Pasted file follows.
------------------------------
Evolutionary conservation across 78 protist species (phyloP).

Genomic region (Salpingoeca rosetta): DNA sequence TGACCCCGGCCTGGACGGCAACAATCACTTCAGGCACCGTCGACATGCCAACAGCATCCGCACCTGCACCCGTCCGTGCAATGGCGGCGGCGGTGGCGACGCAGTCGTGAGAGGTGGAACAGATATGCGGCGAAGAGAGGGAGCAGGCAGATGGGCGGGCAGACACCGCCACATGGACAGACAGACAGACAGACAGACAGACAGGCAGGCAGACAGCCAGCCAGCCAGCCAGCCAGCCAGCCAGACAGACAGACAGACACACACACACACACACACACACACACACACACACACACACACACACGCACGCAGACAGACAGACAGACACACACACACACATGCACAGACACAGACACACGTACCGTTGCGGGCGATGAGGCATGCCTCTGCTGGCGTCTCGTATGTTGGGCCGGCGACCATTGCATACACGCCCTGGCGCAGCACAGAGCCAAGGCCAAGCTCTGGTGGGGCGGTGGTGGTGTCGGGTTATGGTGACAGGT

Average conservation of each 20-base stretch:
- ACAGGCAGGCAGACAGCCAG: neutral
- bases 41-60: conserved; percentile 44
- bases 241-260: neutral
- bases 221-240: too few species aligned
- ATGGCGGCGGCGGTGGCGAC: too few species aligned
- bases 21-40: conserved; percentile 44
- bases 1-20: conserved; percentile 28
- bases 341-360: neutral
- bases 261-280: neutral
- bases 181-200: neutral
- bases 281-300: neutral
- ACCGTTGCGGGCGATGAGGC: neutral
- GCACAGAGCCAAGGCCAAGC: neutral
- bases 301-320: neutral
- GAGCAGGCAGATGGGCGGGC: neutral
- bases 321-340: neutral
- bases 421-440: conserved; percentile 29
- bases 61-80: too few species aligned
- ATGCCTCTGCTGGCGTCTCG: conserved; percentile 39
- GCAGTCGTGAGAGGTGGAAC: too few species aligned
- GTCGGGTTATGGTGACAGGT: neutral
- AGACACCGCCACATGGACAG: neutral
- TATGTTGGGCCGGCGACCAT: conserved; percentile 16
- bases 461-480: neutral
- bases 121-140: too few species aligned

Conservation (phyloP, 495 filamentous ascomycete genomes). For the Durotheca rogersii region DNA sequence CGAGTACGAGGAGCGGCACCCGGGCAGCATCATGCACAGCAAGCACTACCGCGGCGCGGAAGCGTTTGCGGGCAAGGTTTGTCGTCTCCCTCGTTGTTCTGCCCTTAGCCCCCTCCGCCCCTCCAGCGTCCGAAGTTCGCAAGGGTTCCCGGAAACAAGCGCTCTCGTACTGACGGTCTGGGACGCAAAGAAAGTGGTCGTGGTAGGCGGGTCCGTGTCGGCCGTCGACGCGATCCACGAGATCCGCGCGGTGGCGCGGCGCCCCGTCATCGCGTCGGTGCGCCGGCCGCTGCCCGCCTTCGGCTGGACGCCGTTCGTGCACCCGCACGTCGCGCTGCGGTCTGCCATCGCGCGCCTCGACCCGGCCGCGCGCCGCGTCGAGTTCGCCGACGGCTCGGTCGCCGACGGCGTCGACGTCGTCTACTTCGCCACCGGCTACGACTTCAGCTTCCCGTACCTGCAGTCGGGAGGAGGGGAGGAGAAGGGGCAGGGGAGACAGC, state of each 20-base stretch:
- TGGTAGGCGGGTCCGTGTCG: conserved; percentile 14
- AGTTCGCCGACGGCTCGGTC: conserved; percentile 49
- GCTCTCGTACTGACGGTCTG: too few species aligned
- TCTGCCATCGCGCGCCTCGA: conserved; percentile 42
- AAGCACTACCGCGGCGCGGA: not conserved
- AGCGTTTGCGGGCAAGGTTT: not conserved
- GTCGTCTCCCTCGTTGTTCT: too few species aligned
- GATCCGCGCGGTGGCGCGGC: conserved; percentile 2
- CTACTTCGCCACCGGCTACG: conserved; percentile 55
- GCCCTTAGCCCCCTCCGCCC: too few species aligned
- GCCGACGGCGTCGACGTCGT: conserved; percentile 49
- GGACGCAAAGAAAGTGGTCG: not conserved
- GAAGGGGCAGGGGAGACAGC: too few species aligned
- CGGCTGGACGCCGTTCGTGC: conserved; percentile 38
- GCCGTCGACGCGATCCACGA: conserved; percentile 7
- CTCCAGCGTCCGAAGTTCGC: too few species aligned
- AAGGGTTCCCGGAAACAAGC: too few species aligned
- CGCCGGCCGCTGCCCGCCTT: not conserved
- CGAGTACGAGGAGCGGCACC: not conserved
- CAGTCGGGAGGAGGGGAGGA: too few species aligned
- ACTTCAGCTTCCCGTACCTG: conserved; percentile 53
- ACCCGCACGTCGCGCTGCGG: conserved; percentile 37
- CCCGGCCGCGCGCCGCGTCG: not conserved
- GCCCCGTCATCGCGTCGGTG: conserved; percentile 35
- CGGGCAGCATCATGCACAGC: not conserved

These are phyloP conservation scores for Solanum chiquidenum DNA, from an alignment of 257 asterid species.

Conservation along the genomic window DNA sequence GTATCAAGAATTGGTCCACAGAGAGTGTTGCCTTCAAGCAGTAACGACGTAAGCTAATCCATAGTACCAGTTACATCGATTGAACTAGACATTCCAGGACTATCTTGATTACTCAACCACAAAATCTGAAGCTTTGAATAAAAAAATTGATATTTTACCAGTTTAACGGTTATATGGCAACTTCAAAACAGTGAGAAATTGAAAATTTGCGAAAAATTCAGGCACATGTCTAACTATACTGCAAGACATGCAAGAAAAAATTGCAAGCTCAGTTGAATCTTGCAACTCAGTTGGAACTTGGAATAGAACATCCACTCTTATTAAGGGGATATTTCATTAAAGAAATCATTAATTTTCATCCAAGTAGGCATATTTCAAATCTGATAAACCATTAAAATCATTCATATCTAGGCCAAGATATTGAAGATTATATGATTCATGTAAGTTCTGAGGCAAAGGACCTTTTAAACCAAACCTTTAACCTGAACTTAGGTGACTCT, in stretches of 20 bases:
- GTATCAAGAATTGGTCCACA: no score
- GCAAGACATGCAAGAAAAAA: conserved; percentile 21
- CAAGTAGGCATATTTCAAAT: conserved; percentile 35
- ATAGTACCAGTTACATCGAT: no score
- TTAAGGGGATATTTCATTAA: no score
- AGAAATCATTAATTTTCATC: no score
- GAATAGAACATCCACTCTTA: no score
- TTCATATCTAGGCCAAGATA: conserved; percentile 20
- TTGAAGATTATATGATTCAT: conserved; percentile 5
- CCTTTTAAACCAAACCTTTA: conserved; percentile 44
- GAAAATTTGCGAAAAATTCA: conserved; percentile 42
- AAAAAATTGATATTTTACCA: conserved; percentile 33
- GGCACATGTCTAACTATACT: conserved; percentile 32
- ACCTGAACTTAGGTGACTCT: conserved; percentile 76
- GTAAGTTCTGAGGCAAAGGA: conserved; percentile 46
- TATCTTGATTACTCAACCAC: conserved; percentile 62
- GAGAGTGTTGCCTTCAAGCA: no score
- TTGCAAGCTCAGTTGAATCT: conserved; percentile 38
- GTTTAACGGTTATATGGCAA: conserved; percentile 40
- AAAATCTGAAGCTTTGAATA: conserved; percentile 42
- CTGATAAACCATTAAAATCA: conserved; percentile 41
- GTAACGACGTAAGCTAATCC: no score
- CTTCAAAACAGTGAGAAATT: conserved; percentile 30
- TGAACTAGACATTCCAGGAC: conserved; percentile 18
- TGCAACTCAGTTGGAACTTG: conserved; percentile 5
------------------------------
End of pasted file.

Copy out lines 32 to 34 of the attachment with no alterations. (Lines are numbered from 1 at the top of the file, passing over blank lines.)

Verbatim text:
- GCTCTCGTACTGACGGTCTG: too few species aligned
- TCTGCCATCGCGCGCCTCGA: conserved; percentile 42
- AAGCACTACCGCGGCGCGGA: not conserved